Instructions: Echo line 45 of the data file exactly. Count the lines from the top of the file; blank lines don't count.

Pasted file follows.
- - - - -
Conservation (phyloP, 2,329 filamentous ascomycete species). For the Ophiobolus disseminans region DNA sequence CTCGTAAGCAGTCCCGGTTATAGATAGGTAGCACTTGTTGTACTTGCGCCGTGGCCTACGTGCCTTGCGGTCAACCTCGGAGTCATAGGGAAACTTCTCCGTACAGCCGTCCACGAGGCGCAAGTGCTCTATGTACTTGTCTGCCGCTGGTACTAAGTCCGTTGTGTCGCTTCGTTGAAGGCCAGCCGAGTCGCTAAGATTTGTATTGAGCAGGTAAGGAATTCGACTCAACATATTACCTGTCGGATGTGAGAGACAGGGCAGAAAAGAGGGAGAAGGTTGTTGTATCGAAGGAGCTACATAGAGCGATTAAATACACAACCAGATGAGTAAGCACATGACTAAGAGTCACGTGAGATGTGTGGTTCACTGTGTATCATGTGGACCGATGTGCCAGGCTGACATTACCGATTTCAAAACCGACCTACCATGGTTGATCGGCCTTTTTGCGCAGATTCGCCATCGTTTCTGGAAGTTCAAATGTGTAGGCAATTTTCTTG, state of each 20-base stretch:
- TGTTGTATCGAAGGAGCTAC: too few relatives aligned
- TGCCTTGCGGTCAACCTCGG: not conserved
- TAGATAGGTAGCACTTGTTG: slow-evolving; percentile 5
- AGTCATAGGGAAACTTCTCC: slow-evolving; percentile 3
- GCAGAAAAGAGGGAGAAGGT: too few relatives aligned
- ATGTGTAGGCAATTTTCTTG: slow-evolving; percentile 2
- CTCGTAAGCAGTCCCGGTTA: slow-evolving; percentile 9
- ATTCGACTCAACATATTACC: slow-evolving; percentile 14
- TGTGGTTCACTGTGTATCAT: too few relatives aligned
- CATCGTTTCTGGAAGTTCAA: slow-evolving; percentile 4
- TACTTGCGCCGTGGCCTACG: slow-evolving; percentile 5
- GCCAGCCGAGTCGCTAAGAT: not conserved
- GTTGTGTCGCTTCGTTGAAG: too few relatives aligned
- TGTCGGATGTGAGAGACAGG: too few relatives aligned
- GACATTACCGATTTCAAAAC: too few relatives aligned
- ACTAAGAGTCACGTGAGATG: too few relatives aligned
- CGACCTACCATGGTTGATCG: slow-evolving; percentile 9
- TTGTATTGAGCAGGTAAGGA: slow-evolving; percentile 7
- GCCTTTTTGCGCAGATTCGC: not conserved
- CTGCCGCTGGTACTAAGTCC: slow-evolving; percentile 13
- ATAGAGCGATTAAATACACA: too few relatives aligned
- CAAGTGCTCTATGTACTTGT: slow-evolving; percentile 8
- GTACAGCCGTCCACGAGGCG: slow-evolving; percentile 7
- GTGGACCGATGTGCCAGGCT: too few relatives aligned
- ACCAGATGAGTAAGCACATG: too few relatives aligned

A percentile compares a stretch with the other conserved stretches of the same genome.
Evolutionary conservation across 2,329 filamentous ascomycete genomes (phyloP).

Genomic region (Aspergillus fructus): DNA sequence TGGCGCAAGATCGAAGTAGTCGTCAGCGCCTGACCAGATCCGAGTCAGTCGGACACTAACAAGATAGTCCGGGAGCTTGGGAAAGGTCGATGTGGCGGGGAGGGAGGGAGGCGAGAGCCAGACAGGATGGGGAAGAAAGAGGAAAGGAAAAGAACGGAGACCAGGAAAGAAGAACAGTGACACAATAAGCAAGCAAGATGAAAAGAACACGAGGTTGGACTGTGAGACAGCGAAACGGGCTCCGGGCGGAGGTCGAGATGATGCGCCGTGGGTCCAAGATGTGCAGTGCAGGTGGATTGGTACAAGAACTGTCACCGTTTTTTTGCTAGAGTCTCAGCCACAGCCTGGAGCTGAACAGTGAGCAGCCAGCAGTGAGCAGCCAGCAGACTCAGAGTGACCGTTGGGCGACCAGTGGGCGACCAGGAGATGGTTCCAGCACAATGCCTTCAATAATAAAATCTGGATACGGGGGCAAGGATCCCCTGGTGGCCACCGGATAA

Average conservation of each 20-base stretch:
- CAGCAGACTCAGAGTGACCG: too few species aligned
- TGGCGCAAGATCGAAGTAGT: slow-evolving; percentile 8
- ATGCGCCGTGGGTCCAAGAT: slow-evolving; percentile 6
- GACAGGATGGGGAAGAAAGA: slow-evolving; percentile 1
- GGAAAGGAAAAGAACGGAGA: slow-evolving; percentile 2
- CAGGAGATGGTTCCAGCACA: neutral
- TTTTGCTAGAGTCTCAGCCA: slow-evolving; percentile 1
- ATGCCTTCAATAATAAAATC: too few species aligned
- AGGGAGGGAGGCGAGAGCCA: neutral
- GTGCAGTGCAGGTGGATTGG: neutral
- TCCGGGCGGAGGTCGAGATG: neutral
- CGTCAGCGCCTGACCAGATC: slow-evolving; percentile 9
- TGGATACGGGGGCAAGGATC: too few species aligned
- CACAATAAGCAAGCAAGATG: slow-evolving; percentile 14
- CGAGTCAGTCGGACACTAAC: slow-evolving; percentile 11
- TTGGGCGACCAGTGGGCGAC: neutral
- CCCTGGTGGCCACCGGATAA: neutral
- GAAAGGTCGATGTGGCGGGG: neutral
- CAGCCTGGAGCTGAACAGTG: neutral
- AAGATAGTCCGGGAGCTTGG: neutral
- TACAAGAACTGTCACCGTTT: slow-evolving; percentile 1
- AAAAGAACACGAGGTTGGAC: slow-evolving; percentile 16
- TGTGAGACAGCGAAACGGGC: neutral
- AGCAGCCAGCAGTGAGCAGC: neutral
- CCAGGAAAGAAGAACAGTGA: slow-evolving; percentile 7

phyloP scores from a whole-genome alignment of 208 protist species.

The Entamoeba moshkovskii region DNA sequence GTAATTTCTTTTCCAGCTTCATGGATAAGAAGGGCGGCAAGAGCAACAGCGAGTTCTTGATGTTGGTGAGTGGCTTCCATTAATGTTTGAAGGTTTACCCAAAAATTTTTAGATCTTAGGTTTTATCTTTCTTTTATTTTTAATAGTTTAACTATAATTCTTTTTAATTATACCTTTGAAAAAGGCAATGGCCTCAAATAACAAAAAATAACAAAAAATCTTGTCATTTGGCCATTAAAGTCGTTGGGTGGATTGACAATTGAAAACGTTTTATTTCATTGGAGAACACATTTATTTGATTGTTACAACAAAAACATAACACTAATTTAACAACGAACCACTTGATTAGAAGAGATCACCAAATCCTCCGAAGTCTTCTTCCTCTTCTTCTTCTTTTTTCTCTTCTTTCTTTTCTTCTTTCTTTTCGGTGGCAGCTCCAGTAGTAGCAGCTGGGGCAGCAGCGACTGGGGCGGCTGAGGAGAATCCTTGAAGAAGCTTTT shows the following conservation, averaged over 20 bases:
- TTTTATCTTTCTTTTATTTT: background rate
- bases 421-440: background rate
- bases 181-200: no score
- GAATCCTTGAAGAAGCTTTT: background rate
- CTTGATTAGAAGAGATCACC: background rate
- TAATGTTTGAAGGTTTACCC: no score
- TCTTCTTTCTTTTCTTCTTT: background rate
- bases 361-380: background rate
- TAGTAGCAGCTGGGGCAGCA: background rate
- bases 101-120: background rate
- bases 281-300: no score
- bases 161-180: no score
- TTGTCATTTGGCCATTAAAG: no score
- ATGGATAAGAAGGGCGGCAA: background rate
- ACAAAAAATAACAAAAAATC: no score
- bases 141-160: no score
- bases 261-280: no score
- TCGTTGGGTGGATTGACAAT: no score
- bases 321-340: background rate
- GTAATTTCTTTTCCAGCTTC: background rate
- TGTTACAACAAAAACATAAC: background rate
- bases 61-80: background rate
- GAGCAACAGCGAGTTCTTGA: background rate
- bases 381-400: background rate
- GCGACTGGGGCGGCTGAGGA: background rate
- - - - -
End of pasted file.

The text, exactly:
- CGAGTCAGTCGGACACTAAC: slow-evolving; percentile 11